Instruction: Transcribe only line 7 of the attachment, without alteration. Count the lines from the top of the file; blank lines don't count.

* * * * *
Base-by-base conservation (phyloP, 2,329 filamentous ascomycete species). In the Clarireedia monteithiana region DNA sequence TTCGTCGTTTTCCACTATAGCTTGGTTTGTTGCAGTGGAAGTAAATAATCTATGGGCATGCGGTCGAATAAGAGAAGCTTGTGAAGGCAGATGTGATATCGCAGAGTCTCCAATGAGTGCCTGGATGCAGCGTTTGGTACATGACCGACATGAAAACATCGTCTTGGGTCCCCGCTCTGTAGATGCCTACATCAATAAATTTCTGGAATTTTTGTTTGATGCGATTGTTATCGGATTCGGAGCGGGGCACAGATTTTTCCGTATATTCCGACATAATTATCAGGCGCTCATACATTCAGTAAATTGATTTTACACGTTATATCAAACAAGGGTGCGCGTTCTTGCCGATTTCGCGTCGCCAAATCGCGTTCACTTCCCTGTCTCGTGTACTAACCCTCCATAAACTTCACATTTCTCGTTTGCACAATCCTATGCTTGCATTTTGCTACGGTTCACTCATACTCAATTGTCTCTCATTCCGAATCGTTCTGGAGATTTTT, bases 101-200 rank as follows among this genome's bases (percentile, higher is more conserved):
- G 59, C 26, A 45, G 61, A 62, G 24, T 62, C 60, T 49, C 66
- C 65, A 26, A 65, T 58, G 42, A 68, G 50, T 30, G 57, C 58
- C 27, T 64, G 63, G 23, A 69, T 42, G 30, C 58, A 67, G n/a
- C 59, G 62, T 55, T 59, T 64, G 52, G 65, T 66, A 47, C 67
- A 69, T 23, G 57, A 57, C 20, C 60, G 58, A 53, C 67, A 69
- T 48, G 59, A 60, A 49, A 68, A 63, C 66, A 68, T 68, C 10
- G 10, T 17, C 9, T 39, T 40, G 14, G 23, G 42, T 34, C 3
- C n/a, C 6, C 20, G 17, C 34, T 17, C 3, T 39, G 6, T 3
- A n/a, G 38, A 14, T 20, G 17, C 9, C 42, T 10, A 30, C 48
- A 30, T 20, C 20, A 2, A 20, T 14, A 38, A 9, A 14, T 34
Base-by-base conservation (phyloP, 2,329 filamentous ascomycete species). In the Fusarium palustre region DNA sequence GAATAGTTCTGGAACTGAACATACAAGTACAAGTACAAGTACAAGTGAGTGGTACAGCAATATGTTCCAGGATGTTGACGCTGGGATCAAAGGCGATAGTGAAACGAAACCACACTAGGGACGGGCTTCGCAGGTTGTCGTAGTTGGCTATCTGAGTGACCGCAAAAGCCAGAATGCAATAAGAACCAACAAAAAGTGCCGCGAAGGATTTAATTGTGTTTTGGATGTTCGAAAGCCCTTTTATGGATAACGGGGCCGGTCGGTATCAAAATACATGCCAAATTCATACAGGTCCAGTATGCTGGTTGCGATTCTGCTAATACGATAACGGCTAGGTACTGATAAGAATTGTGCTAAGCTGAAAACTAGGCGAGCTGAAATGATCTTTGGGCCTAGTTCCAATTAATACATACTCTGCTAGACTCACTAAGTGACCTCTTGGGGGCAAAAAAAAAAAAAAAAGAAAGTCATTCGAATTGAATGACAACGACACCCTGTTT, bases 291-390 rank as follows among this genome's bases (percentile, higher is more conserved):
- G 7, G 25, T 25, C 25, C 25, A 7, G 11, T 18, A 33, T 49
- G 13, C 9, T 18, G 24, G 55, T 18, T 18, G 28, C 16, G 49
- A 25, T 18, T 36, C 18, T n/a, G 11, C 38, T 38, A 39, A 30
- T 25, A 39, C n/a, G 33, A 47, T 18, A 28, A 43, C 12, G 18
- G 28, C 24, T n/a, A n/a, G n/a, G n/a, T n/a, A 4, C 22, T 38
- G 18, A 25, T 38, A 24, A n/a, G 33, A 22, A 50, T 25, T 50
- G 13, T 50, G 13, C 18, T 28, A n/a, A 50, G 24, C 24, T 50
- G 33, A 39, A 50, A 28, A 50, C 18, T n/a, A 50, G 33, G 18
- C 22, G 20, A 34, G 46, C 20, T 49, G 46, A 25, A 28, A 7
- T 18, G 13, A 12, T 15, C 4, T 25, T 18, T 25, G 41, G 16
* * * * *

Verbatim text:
- T 48, G 59, A 60, A 49, A 68, A 63, C 66, A 68, T 68, C 10